Ayurveda Day 75: The Liver

The Liver is an amazing vital organ. It has an incredible ability to regenerate it’s cells, and performs approximately 500 functions in the human body. In short, we can’t live without our liver (hence it’s name)!

Some of the important functions of the liver include:

– storing our venous blood

– regulating blood sugar by storing glycogen and releasing glucose

– stores vitamins A, D, and B12

– produces bile

– deactivates toxins in the blood

– converts ammonia to urea

– produces fat for storage

– forms blood coagulants

– synthesizes amino acids and cholesterol

– much, much more

In short, taking care of our liver is paramount to good health. From an ayurvedic perspective, a subdosha of pitta, ranjaka pitta, resides in the liver. When we don’t take care of our liver, we can create many problems in the body, such as:

– jaundice

– abdominal swelling

– hyperglycemia after eating

– abnormal bleeding

– pain in upper right quadrant

– enlargement upon palpation and percussion

– fever

– anemia

– red nose, cheeks, palms

So how do we take care of our liver?

My answer may be so simple that it surprises you:

Don’t eat meals after 9 pm, and get to bed by 9 pm.


Yeah, that’s right. You see, there is a vata, pitta, and kapha time of day for everything:

6 – 10: Kapha time. When we are most stable and solid. Best for preparation of your dharma (purpose for the day) and getting ready for what the day will bring. Since kapha is at work here, we often are slower, just waking up or getting sleepy. This is the best time of day for light exercise and yoga asanas, mental warmups, memorization, etc.

10 – 2: Pitta time. When we are working hardest. Best for productivity, the performance of your dharma. This is when work is at it’s peak not only mentally but physically as well. Eating your largest meal at noon is paramount because that is when all organs of the body are at their most productive. Digestion especially is easiest for us here and will reduce the chances of creating ama in the body. Our liver is doing it’s best work at this time.

2 – 6: Vata time. When we are at our lightest. Best for reflection, being creative, and decompressing. Meditation practices, bigger picture ideas, those sorts of things work best at this time.

This timetable is for both am and pm. You may notice that if you are not asleep by 10 pm, your mind is racing. Solving problems, suddenly unable to go to rest. That is because the pitta time has taken over. Or even when dreaming I often notice my craziest dreams are during the vata time. Even if I wake up and return to sleep, if it’s between 2-6 I have crazy dreams about dinosaurs flying through outer space pooping rainbows. For example.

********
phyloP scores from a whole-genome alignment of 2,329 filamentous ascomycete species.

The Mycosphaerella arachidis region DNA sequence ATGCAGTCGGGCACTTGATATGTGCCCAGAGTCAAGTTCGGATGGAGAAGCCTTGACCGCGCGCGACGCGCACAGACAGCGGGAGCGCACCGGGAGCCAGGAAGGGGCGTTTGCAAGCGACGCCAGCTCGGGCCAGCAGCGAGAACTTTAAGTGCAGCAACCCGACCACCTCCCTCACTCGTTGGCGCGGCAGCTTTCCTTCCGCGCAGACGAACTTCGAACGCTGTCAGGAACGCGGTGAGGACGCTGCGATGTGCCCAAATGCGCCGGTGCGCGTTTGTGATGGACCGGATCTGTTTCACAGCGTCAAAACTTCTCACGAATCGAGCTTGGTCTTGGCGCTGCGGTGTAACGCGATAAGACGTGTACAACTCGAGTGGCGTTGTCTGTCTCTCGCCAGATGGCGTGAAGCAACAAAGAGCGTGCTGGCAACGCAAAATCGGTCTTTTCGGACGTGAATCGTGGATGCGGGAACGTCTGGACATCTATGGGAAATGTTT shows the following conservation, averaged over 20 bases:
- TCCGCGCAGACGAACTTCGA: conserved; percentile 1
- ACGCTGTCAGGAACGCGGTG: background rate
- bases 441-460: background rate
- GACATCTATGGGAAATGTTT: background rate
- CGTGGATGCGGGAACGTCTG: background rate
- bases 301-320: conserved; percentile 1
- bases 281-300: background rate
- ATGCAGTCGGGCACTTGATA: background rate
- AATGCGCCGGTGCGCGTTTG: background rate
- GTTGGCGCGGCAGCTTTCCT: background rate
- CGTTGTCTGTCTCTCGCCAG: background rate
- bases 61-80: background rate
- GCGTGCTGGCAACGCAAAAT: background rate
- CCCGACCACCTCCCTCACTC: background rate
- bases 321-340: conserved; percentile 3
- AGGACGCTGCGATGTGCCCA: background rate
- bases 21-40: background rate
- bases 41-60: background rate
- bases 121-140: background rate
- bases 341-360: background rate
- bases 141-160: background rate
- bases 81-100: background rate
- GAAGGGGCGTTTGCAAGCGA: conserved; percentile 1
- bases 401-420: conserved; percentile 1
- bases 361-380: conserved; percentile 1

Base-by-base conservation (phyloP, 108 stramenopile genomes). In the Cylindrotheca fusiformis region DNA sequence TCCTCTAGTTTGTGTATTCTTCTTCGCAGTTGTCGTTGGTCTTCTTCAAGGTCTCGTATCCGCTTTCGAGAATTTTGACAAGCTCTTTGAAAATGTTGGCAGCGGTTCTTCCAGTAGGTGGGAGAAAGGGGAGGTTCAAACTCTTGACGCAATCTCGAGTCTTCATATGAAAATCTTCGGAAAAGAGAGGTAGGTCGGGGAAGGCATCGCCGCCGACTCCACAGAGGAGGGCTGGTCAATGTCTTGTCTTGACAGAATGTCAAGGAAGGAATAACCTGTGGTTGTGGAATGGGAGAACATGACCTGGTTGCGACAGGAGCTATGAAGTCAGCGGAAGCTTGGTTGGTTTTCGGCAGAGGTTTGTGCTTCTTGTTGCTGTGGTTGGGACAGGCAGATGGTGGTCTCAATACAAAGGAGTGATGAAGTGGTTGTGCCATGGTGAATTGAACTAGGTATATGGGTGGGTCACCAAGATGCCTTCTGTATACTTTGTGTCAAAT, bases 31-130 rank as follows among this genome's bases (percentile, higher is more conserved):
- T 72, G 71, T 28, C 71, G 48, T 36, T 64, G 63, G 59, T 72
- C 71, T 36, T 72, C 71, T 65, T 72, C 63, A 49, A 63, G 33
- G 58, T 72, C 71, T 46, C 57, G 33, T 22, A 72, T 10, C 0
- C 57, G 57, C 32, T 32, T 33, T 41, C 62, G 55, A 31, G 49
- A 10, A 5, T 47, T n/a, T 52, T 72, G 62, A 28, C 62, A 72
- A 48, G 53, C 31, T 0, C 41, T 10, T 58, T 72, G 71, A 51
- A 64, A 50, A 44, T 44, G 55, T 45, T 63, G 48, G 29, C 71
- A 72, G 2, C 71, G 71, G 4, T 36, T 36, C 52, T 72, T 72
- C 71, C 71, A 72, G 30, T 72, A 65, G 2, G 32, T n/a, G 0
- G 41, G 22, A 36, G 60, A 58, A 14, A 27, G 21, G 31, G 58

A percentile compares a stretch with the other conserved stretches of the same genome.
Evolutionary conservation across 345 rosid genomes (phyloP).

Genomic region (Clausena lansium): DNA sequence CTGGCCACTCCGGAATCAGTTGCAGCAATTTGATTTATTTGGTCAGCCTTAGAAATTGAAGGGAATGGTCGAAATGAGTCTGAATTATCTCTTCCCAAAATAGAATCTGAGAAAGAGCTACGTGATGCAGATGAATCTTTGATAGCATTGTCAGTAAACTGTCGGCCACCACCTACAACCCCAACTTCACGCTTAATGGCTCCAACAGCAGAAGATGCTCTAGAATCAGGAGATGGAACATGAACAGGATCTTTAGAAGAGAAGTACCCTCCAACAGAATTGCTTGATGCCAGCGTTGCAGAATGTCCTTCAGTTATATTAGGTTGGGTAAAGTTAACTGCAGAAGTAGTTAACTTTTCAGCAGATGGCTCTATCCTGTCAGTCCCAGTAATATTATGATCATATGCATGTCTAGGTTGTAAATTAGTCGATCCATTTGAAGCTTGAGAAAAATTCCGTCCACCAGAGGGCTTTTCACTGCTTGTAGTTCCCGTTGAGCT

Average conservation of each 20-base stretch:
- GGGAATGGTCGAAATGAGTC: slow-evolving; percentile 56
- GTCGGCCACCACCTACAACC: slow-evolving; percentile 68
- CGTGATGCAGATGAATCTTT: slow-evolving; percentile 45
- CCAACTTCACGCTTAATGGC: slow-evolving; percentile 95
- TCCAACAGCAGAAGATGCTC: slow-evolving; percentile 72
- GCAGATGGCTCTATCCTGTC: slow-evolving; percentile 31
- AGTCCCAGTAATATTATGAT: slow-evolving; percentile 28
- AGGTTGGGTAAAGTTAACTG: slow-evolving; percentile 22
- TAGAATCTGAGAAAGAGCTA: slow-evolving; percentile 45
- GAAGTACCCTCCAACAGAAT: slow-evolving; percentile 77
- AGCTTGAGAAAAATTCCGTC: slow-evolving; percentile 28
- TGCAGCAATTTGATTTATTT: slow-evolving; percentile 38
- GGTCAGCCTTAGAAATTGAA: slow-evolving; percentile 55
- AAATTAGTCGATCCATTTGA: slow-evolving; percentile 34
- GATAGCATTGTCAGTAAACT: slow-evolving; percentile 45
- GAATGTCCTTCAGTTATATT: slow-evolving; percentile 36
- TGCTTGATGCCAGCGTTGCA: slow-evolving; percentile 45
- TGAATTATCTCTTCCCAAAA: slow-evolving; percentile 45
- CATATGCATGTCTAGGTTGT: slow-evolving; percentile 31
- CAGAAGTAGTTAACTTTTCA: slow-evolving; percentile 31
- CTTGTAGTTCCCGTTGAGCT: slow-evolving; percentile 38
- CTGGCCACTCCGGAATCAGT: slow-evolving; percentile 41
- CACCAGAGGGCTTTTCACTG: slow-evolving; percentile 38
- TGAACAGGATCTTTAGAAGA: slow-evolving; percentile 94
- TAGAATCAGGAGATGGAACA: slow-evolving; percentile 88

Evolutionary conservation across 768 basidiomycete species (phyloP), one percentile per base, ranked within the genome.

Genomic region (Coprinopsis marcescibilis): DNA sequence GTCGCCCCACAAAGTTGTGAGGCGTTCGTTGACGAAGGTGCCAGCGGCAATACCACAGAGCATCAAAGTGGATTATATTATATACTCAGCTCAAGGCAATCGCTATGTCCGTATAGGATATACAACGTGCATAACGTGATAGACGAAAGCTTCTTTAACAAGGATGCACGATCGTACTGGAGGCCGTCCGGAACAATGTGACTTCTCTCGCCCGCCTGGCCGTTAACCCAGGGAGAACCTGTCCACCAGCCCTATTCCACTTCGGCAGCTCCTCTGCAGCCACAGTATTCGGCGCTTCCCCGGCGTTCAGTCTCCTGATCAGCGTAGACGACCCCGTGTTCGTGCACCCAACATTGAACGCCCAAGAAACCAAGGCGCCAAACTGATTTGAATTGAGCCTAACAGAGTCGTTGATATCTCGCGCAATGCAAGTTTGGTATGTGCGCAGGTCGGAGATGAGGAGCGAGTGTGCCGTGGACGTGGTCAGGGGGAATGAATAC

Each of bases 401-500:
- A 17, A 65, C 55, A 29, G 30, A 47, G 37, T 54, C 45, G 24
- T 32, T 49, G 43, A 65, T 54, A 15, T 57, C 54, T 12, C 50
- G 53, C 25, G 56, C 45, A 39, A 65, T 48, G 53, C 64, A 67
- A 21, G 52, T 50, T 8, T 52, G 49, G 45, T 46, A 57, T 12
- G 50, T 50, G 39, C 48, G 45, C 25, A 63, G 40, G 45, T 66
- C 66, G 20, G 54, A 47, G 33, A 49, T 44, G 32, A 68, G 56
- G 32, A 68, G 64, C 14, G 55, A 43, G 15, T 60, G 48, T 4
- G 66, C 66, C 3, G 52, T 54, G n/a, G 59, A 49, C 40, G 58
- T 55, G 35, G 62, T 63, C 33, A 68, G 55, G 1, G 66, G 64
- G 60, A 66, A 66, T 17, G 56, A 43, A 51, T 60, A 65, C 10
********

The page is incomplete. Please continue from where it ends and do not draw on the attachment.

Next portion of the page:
Following this timetable, if we eat too late in the evening, all our vital organs have to kick into work. They should be resting, after all they have evolved to work best in accordance with the flow of the sun. But when we put food into our bodies at 9pm, then try to sleep at 11, our liver (amongst other organs) has to work overtime. It never gets a chance to regenerate or rest because we are making it work nonstop with no breaks. Midnight snacks are a nightmare for our liver. Staying up late watching netflix is a nightmare for our liver. But if we take care of our liver, it will take care of us. Remember, it has so many jobs to do! Let’s respect it and give it the time it needs!

Some of you may be feeling like we are humans and surely we can change this cycle. If I work nightshifts, eventually my body can adjust to a different schedule right? We are adaptable, amazing humans!

To that I say this:

We are not separate from nature. We are a part of nature.

I know where the mentality of “I’m invincible and I can create my own timetable” comes from. We have egos, and they don’t want to change. Couple that with the fact that society is not setup to follow this sort of schedule, and it makes it very tough to follow the natural flow of things. In India, people take lunch breaks and sit down with their family and have huge meals. They eat light at night and go to bed at 8 or 9. They wake up when the sunrises. It’s just part of the culture. That may never really be a possibility with how entrenched our society is with it’s 9-5 workday, but we still can try and plug into this timetable as much as possible. Try and find ways in your life where you can reorganize duties to see if they fit more into the doshic times of day, and take note of the effect. Is it easier? You may actually save some trouble in the long run!

Maybe the day will come thousands of years from now where humans have evolved to not need to follow the cycles of the sun. But that day is not today. So take heed of those times of day, and if you can follow one rule let it be to give your liver a rest. Don’t make it work for you after 9 pm (that will buy you an hour to fall asleep).

With gratitude,



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